London — With nearly three million Muslims living in Britain, the observance of Ramadan here is not generally a notable occurrence. Shops are open, businessmen go to work at the regular times and, to outsiders, life seems ordinary enough, save for the absence of eating or drinking from dawn until sunset.
But the Olympics have made this far from an ordinary summer in England, so the arrival of Islam’s holiest month has led to a variety of issues for the estimated 3,000 Muslim athletes and officials at the Games. Questions still linger about how athletes should deal with training, competing and fasting (or whether it is proper for Muslim athletes to fast at all).
Restrictions for Ramadan are laid out in the second chapter of the Koran, where it is written: “And whosoever of you is present, let him fast the month, and whosoever of you is sick or on a journey, a number of other days.” In many instances, the second part of that passage has been the rationale for athletes competing at the Olympics to postpone their fast until after competition.
Religious leaders in some nations have issued fatwas, or blanket rulings, about an Olympic athlete’s obligation. In Egypt, for example, the fatwa committee at Al Azhar University in Cairo said flatly that athletes did not have to fast at the Olympics.
In most instances, however, the choice is left to the athlete. The United States does not have a Muslim athlete on any of its teams, but the host nation has several: the British track and field athletes Abdul Buhari and Mo Farah decided to postpone their fasts. Moe Sbihi, a British rower, is also not fasting, but after consulting with scholars, he is compensating by doing charity and will donate 60 meals to the poor for each day of fasting he misses.
The Moroccan men’s soccer team features 18 players and 4 alternates, all of whom are Muslim. Nine players are observing Ramadan; the other 13 have postponed their fasts.
For Coach Pim Verbeek, who is from the Netherlands and not Muslim, that breakdown has required an increasingly difficult scheduling dance. During training, Verbeek held two sets of meals and two different practices: one practice at noon, when the fasting players were generally sleeping, with the other at 6:30 p.m., when the fasting players were able to work because they would follow it by breaking their fast a few hours later.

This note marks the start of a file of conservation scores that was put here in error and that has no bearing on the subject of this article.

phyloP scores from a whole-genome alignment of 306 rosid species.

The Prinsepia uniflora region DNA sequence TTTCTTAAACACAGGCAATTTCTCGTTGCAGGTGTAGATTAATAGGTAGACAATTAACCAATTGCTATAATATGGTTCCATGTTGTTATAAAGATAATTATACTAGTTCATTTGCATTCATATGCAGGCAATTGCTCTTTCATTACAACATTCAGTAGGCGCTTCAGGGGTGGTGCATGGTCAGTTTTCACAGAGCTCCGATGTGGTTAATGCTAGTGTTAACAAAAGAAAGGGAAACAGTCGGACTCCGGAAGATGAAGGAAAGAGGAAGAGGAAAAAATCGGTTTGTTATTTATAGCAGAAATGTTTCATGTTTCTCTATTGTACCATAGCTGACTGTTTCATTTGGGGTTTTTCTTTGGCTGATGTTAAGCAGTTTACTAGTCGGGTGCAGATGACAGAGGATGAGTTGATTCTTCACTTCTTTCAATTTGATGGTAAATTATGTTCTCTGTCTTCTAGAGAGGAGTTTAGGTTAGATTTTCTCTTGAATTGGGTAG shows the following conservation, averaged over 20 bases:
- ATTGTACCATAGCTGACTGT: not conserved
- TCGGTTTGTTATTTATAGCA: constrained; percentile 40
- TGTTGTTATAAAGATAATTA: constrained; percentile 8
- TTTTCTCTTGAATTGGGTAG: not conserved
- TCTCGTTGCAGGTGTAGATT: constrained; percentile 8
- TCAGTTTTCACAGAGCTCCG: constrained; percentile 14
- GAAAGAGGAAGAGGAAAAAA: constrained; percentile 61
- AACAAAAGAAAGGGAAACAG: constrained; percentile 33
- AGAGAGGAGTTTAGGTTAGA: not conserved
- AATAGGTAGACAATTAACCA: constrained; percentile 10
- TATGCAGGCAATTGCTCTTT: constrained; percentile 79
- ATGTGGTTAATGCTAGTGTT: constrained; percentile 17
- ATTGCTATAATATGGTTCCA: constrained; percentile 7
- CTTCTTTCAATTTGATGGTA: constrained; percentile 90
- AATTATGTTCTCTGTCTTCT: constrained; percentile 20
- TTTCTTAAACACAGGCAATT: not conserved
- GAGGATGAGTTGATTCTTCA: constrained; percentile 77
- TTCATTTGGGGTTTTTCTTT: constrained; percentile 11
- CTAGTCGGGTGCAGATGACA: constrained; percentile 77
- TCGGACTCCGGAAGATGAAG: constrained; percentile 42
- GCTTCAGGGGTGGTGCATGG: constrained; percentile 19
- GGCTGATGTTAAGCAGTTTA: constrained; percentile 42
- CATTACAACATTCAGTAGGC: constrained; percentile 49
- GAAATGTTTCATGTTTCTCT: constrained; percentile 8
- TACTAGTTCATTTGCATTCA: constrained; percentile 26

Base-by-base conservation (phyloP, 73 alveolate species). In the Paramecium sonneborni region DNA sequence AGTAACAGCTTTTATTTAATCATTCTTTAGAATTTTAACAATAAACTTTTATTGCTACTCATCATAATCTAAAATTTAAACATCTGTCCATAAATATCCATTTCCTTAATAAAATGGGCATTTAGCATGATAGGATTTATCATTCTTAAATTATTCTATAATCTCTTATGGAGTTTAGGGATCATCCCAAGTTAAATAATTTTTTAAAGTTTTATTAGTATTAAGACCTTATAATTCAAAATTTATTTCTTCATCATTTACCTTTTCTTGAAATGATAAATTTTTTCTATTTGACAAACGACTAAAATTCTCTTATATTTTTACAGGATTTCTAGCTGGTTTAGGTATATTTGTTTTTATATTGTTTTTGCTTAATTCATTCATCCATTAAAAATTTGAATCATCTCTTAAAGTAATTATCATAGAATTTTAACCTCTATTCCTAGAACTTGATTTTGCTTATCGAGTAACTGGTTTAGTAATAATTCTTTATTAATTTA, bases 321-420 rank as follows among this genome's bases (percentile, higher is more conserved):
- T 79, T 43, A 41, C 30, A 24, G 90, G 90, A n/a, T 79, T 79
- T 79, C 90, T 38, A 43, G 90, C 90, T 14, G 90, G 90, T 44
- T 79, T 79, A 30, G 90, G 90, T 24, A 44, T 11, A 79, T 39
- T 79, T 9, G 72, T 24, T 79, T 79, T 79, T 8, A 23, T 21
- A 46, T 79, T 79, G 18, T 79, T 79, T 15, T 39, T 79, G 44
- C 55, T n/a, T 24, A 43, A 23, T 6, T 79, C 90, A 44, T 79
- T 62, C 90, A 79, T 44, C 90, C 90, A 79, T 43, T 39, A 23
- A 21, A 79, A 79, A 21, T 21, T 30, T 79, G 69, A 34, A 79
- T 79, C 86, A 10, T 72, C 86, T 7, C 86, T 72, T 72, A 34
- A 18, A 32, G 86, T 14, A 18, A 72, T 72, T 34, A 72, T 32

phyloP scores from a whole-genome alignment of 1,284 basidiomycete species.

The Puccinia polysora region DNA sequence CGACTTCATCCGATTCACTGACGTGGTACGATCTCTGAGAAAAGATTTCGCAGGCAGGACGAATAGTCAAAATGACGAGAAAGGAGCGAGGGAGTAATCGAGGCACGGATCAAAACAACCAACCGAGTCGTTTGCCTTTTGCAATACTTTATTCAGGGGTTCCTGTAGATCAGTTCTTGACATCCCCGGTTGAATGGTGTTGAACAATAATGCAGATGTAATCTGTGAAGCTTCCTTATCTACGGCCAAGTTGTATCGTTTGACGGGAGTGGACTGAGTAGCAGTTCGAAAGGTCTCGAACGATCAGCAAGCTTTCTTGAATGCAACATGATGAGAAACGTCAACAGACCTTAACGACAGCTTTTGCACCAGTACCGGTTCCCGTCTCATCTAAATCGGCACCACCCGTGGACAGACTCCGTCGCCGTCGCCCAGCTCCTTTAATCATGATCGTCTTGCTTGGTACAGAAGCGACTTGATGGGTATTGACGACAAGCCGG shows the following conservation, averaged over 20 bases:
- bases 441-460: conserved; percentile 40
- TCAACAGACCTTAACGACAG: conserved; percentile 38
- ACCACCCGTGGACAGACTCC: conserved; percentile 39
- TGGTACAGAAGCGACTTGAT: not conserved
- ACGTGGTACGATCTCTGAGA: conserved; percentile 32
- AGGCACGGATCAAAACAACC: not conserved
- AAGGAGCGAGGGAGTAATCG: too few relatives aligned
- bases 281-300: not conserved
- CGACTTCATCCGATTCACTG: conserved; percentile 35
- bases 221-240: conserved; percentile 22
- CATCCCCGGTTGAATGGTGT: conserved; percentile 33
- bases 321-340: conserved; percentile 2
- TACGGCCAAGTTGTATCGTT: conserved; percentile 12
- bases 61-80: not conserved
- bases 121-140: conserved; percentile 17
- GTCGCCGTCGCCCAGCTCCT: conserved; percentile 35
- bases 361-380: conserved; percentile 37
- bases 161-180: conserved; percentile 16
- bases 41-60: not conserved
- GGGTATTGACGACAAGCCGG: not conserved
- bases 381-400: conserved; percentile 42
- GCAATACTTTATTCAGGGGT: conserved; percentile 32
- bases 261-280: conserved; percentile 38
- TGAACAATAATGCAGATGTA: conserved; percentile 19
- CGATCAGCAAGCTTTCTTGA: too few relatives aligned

In other words, while most teams at the Games were doing everything they could to become more unified as competition approached, Verbeek’s team had split in two.
“Our full team hasn’t eaten a full meal together since July 20,” Verbeek said in an interview. “It’s interesting, I suppose, but it’s not very good timing.”
Then there are performance concerns. Dehydration is the primary problem for athletes. Verbeek said his team trainers had to double-check which players they were tossing water bottles to during games to make sure they were not offering water to the observant players.
The lack of fluids can sometimes also cause particularly awkward moments during standard postmatch drug testing.
After Morocco tied Honduras, 2-2, in a match last week, two Moroccan players “found it more or less impossible” to provide a urine sample to test collectors, Verbeek said. The players finally produced samples and left the stadium more than two hours after the match ended.
“This has been quite the experience,” Verbeek said.
Opinions differ on just how much humans are affected by fasting. Roy J. Shephard, a Canadian scholar, wrote in a recent article for The British Journal of Sports Medicine that “research conducted to date shows relatively minor effects of Ramadan observance upon athletic performance, health or safety,” though he added the caveat that athletes must hydrate properly overnight and get sufficient sleep.
Shephard also noted that the studies did not necessarily account for the strain of an extended competition over many days. Additionally, he wrote that most studies of athletes were done when Ramadan occurred in the winter months, and this is the first time in 32 years that it has come during the Summer Games.
With the predawn meal, or suhoor, generally coming somewhere around 3:30 a.m. and the sunset meal, known as iftar, taking place closer to 9:30 p.m. in London, Olympics organizers have taken measures to accommodate Muslim athletes. Cafeterias are offering halal foods 24 hours a day and special snack packs are also available for Muslim athletes to take with them.
While preferred foods vary widely depending on what region of the world a Muslim hails from, the packs are expected to include dates, which almost all Muslims eat at iftar as a reminder of how the Prophet Muhammad broke his own fast. In much the same way that many Jews eat apples and honey at Rosh Hashana but rarely any other time, Salman Farsi, the media officer for the East London Mosque, said Ramadan was “the only time during the year when date consumption goes very high all over the world.”
Farsi said the general Muslim population here had been observing Ramadan relatively smoothly in spite of the Olympics.
“For the regular person, it is not as unique a circumstance as an athlete,” Farsi said, though he added that the layman, like the athlete, would probably also prefer Ramadan not to come during the summer months because it means the days — and the fast — are longer.
“It means we cannot eat for a longer time, but it is based on the lunar calendar, so every year, it moves up,” he said through a small laugh. “But you know what that means? That means eventually, it will probably coincide with the Winter Olympics, too.”